The writer of Hebrews tells us:
For the word of God is living and active, sharper than any two-edged sword, piercing to the division of soul and spirit, of joints and marrow, and discerning the thoughts and intentions of the heart. And before him no creature is hidden, but all are open and laid bare to the eyes of him with whom we have to do. (Hebrews 4:12-13)
To the Hebrew mind the heart was the seat of a man’s passions and personality – it’s the breath that God breathed into Adam to make him a living soul. The heart is the inner man we tend to hide in contrast to the outer man that the world sees. So now picture God’s divine, two-edged sword, sharp as a razor cutting into your inner self, into your soul, into the seat of your passions, and laying it open, showing you all of your sin and all of your impure motives. God sees all the things we’d rather hide. And sometimes we’re even pretty good at hiding them from ourselves, but God's Word cuts deep and lays bare to us what he sees. This is why it’s so important that we spend time in God’s Word each day. It’s why we need to hear his Word preached and taught, because it’s through his Word that our eyes are opened and we’re made able to see ourselves as God sees us. This is what ultimately leads to our being poor in spirit – knowing that there's nothing good in us. God's Word shows us that everything we value and everything we thought was good, in the words of St. Paul, is nothing but filthy rags.
But as I said, we have two great needs. Knowing our sinfulness and inability to save ourselves from the penalty of our sins is the starting point – the first need. But we also need something to fix our situation. We need something or someone who can take away our unrighteousness and make us right before God. His Word shows us our desperation, but it doesn’t leave us there – it also points us to the righteousness we need – the righteousness of another – the righteousness of Jesus Christ.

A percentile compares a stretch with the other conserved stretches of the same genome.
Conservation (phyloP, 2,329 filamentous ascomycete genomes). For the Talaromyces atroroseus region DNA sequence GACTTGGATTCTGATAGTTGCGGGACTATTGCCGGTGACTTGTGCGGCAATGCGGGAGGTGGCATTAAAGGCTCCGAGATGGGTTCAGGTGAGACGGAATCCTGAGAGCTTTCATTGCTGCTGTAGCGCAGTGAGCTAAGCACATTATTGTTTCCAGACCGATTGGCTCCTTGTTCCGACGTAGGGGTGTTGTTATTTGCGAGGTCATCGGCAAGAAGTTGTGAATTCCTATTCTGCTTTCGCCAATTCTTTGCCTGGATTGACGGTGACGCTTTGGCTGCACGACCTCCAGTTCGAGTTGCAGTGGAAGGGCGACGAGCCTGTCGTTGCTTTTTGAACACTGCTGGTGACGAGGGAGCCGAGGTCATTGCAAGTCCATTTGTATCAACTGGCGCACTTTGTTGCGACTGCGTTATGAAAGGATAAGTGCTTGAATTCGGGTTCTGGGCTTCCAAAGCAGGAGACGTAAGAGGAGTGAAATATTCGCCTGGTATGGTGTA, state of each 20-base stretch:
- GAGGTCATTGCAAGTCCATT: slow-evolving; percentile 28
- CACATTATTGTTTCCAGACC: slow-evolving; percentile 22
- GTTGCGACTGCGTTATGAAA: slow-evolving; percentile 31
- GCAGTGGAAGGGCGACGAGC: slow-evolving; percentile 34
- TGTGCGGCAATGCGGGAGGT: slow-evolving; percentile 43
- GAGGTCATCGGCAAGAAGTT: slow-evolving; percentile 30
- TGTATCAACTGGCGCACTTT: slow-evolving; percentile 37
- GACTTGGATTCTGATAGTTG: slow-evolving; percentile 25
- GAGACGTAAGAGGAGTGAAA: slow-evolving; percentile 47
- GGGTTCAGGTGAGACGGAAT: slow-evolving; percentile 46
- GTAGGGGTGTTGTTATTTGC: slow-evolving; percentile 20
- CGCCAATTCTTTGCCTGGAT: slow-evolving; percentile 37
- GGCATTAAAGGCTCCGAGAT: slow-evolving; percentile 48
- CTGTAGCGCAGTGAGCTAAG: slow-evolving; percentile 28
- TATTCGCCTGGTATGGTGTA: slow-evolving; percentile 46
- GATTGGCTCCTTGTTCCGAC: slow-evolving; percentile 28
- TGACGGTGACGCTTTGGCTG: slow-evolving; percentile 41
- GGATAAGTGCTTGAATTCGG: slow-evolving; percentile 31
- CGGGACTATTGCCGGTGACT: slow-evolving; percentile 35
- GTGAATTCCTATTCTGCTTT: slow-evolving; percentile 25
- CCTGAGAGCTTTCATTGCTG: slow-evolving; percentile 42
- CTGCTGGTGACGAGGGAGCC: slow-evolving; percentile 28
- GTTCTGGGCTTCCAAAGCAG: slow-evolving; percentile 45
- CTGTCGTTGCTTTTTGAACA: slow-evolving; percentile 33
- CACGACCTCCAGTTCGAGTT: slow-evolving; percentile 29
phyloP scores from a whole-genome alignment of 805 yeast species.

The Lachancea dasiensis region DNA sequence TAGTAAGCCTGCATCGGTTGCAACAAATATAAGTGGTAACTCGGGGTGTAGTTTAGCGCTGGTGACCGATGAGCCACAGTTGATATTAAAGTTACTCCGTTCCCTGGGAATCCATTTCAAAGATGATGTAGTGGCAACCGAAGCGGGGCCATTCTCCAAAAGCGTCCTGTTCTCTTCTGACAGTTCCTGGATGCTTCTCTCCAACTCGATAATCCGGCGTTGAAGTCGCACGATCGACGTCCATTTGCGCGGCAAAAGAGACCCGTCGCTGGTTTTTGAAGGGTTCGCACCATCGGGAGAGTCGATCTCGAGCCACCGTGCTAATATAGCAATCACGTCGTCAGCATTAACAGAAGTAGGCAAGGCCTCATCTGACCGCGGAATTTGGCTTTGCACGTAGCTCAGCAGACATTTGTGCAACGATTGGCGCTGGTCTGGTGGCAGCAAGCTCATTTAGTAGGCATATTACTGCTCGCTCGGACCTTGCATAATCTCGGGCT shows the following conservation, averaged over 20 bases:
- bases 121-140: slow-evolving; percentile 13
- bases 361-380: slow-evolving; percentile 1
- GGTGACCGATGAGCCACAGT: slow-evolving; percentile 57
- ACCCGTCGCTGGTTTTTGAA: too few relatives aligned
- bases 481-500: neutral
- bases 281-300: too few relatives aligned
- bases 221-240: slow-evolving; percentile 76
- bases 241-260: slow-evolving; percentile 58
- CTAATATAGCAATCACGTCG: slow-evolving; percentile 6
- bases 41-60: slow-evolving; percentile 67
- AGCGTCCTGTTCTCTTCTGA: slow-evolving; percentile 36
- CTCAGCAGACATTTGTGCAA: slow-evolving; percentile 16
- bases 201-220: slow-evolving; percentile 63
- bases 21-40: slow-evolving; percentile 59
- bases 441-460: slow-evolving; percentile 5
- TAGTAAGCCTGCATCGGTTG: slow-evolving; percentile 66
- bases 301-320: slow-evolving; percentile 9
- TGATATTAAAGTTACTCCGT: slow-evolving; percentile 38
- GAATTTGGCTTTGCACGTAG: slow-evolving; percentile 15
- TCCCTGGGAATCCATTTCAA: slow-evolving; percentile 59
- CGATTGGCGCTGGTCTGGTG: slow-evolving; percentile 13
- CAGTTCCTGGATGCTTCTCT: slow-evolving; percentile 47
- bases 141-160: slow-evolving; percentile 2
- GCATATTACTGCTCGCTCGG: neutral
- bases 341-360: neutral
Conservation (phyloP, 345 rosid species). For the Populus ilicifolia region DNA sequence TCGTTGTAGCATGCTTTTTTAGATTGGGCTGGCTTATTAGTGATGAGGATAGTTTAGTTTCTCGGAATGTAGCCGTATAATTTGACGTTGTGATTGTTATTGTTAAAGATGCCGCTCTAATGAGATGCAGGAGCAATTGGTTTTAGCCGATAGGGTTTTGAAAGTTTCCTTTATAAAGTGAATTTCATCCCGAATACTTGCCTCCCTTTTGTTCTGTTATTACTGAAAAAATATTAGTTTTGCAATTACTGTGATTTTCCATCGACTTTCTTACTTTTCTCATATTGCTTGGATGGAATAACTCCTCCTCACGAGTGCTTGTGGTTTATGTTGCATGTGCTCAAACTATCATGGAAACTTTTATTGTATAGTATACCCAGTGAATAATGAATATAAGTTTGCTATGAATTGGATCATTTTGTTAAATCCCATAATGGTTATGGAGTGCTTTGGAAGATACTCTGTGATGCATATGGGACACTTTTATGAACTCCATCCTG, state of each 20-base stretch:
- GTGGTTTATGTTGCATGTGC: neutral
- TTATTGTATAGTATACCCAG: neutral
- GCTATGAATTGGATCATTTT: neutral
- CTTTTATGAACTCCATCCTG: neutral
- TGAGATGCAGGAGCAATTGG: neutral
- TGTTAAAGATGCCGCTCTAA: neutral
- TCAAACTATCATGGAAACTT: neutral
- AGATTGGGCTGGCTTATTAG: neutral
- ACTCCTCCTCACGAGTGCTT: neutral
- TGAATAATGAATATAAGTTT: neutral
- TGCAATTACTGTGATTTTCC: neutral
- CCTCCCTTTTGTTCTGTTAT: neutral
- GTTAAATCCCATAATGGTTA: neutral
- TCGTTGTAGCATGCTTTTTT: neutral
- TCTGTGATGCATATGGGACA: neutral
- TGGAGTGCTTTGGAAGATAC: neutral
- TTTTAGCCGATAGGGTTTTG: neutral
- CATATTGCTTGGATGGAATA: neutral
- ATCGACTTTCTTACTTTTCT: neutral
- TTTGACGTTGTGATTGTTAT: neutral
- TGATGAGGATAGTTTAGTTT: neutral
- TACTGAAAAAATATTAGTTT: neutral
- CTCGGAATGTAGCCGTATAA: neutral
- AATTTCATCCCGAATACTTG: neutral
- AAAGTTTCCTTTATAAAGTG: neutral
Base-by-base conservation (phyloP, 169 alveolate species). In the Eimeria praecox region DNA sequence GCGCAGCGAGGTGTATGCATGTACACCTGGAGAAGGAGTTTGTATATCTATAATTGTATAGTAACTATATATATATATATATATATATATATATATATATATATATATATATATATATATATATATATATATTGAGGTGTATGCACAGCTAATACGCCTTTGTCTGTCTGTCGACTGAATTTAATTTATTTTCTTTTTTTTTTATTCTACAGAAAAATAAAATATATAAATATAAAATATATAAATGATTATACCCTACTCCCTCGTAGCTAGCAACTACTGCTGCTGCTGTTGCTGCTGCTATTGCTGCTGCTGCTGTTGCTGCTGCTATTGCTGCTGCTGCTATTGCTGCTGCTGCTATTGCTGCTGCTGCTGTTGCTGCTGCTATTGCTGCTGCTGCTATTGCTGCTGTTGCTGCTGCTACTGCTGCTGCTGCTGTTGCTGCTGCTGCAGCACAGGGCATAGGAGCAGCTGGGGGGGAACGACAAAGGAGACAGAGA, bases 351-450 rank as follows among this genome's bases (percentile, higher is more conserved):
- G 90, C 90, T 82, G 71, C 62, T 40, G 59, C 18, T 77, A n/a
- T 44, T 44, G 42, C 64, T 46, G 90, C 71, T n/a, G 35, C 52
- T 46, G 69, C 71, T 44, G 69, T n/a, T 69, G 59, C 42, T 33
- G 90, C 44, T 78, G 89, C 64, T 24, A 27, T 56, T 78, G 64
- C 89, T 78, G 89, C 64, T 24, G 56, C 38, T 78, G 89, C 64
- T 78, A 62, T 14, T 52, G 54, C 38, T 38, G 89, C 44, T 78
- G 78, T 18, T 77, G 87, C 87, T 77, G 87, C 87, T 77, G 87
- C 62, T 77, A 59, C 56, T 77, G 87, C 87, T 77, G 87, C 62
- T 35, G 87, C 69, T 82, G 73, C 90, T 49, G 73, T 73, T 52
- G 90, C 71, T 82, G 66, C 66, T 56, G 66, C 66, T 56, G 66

This beatitude as well as the next, showing mercy, comes at a critical point in this list of Christian qualities and characteristics. We need to see just how poor we are and just how great our need is, but knowing our poverty of spirit isn't meant to paralyse us – it should move us to action. God’s intent isn’t to leave us condemned, but to save us. He shows us our unrighteousness so that he can then point us to the righteousness Christ.
I think the problem for many of is that we don’t understand – we don’t get – the intensity what Jesus was communicating to the people who listened to him in First Century Palestine. As I said earlier, I doubt that any of us have really ever been truly hungry – to the point of starvation. But in a place where famine wasn't that uncommon, where water was a commodity, and where food on the table was only possible with hard work, and when times were tough there were no such things as food stamps and soup kitchens, these people would have understood what it meant to hunger and thirst – I expect that quite a few of them had probably experienced physical hungering and thirsting at some point in their lives. Jesus is talking about that kind of desperation. And the fact is that most of us have never faced that kind of physical desperation. And I think it’s also true that most of us have never experienced any kind of corresponding spiritual desperation.
We've never experienced true desperation, and so when we hear him say, “Blessed are those who hunger and thirst for righteousness,” we think, “Oh, isn't that nice. He's telling us that righteousness is a good thing.” No! He's telling us that we should be hungering and thirsting for righteousness with the same level of spiritual desperation that a starving and thirsting man in the desert, on the verge of death, longs for a drop of water or a little morsel of food. He’s saying that we ought to be desperate for righteousness the same way those starving kids you see in the TV commercials are desperate for a crumb of bread.